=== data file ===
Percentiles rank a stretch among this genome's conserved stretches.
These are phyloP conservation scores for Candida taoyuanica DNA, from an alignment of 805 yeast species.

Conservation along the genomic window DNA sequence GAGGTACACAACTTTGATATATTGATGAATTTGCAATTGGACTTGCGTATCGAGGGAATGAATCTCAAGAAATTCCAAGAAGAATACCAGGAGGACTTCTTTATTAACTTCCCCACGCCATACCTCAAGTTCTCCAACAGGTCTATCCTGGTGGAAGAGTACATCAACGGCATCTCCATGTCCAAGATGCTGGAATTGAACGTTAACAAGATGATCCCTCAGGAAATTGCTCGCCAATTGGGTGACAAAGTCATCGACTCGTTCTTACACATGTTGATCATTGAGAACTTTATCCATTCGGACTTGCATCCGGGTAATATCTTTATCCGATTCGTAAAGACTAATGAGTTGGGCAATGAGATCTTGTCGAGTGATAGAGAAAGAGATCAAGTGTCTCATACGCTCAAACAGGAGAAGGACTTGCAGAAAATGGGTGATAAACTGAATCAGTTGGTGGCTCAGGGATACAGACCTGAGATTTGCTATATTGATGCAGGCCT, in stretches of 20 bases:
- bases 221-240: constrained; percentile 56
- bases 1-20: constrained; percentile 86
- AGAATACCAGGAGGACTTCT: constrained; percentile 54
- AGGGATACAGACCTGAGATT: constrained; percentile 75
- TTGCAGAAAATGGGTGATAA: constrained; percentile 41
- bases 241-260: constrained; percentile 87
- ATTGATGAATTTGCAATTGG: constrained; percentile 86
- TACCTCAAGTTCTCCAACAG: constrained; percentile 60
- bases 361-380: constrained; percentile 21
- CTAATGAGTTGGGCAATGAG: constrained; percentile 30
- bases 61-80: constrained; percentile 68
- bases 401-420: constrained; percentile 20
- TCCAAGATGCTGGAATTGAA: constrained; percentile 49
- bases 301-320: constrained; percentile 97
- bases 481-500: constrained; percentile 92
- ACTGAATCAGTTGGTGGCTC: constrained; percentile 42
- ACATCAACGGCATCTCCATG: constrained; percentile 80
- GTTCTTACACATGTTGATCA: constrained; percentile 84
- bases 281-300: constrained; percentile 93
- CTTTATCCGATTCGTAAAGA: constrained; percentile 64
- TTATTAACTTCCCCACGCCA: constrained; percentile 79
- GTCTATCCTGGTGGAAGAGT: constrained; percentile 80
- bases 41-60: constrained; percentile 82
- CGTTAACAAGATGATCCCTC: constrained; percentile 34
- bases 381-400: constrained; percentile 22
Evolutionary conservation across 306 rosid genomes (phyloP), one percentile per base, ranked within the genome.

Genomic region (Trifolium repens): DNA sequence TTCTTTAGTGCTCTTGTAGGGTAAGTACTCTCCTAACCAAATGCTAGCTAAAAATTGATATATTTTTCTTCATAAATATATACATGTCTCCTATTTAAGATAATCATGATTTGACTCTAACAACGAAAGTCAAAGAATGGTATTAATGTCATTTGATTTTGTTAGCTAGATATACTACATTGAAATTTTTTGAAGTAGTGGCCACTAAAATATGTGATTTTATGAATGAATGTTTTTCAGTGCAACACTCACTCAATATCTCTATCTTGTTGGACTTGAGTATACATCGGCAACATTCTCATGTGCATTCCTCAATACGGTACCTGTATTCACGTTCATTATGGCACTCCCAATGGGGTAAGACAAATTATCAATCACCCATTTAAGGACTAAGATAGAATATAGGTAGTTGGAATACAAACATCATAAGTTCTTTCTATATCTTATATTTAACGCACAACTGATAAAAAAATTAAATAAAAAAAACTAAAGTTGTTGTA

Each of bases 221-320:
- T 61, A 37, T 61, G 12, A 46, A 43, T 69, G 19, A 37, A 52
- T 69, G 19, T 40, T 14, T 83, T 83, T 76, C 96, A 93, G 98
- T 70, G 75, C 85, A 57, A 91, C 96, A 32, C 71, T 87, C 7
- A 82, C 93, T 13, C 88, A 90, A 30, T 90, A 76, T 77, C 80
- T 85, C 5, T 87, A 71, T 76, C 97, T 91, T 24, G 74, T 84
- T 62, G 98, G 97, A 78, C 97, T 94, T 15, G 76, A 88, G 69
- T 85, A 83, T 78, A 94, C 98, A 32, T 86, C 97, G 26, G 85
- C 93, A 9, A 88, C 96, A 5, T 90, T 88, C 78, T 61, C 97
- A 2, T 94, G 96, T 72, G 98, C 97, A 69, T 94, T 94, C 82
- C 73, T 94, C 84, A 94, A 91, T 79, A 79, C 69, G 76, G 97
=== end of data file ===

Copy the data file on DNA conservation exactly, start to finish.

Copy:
Percentiles rank a stretch among this genome's conserved stretches.
These are phyloP conservation scores for Candida taoyuanica DNA, from an alignment of 805 yeast species.

Conservation along the genomic window DNA sequence GAGGTACACAACTTTGATATATTGATGAATTTGCAATTGGACTTGCGTATCGAGGGAATGAATCTCAAGAAATTCCAAGAAGAATACCAGGAGGACTTCTTTATTAACTTCCCCACGCCATACCTCAAGTTCTCCAACAGGTCTATCCTGGTGGAAGAGTACATCAACGGCATCTCCATGTCCAAGATGCTGGAATTGAACGTTAACAAGATGATCCCTCAGGAAATTGCTCGCCAATTGGGTGACAAAGTCATCGACTCGTTCTTACACATGTTGATCATTGAGAACTTTATCCATTCGGACTTGCATCCGGGTAATATCTTTATCCGATTCGTAAAGACTAATGAGTTGGGCAATGAGATCTTGTCGAGTGATAGAGAAAGAGATCAAGTGTCTCATACGCTCAAACAGGAGAAGGACTTGCAGAAAATGGGTGATAAACTGAATCAGTTGGTGGCTCAGGGATACAGACCTGAGATTTGCTATATTGATGCAGGCCT, in stretches of 20 bases:
- bases 221-240: constrained; percentile 56
- bases 1-20: constrained; percentile 86
- AGAATACCAGGAGGACTTCT: constrained; percentile 54
- AGGGATACAGACCTGAGATT: constrained; percentile 75
- TTGCAGAAAATGGGTGATAA: constrained; percentile 41
- bases 241-260: constrained; percentile 87
- ATTGATGAATTTGCAATTGG: constrained; percentile 86
- TACCTCAAGTTCTCCAACAG: constrained; percentile 60
- bases 361-380: constrained; percentile 21
- CTAATGAGTTGGGCAATGAG: constrained; percentile 30
- bases 61-80: constrained; percentile 68
- bases 401-420: constrained; percentile 20
- TCCAAGATGCTGGAATTGAA: constrained; percentile 49
- bases 301-320: constrained; percentile 97
- bases 481-500: constrained; percentile 92
- ACTGAATCAGTTGGTGGCTC: constrained; percentile 42
- ACATCAACGGCATCTCCATG: constrained; percentile 80
- GTTCTTACACATGTTGATCA: constrained; percentile 84
- bases 281-300: constrained; percentile 93
- CTTTATCCGATTCGTAAAGA: constrained; percentile 64
- TTATTAACTTCCCCACGCCA: constrained; percentile 79
- GTCTATCCTGGTGGAAGAGT: constrained; percentile 80
- bases 41-60: constrained; percentile 82
- CGTTAACAAGATGATCCCTC: constrained; percentile 34
- bases 381-400: constrained; percentile 22
Evolutionary conservation across 306 rosid genomes (phyloP), one percentile per base, ranked within the genome.

Genomic region (Trifolium repens): DNA sequence TTCTTTAGTGCTCTTGTAGGGTAAGTACTCTCCTAACCAAATGCTAGCTAAAAATTGATATATTTTTCTTCATAAATATATACATGTCTCCTATTTAAGATAATCATGATTTGACTCTAACAACGAAAGTCAAAGAATGGTATTAATGTCATTTGATTTTGTTAGCTAGATATACTACATTGAAATTTTTTGAAGTAGTGGCCACTAAAATATGTGATTTTATGAATGAATGTTTTTCAGTGCAACACTCACTCAATATCTCTATCTTGTTGGACTTGAGTATACATCGGCAACATTCTCATGTGCATTCCTCAATACGGTACCTGTATTCACGTTCATTATGGCACTCCCAATGGGGTAAGACAAATTATCAATCACCCATTTAAGGACTAAGATAGAATATAGGTAGTTGGAATACAAACATCATAAGTTCTTTCTATATCTTATATTTAACGCACAACTGATAAAAAAATTAAATAAAAAAAACTAAAGTTGTTGTA

Each of bases 221-320:
- T 61, A 37, T 61, G 12, A 46, A 43, T 69, G 19, A 37, A 52
- T 69, G 19, T 40, T 14, T 83, T 83, T 76, C 96, A 93, G 98
- T 70, G 75, C 85, A 57, A 91, C 96, A 32, C 71, T 87, C 7
- A 82, C 93, T 13, C 88, A 90, A 30, T 90, A 76, T 77, C 80
- T 85, C 5, T 87, A 71, T 76, C 97, T 91, T 24, G 74, T 84
- T 62, G 98, G 97, A 78, C 97, T 94, T 15, G 76, A 88, G 69
- T 85, A 83, T 78, A 94, C 98, A 32, T 86, C 97, G 26, G 85
- C 93, A 9, A 88, C 96, A 5, T 90, T 88, C 78, T 61, C 97
- A 2, T 94, G 96, T 72, G 98, C 97, A 69, T 94, T 94, C 82
- C 73, T 94, C 84, A 94, A 91, T 79, A 79, C 69, G 76, G 97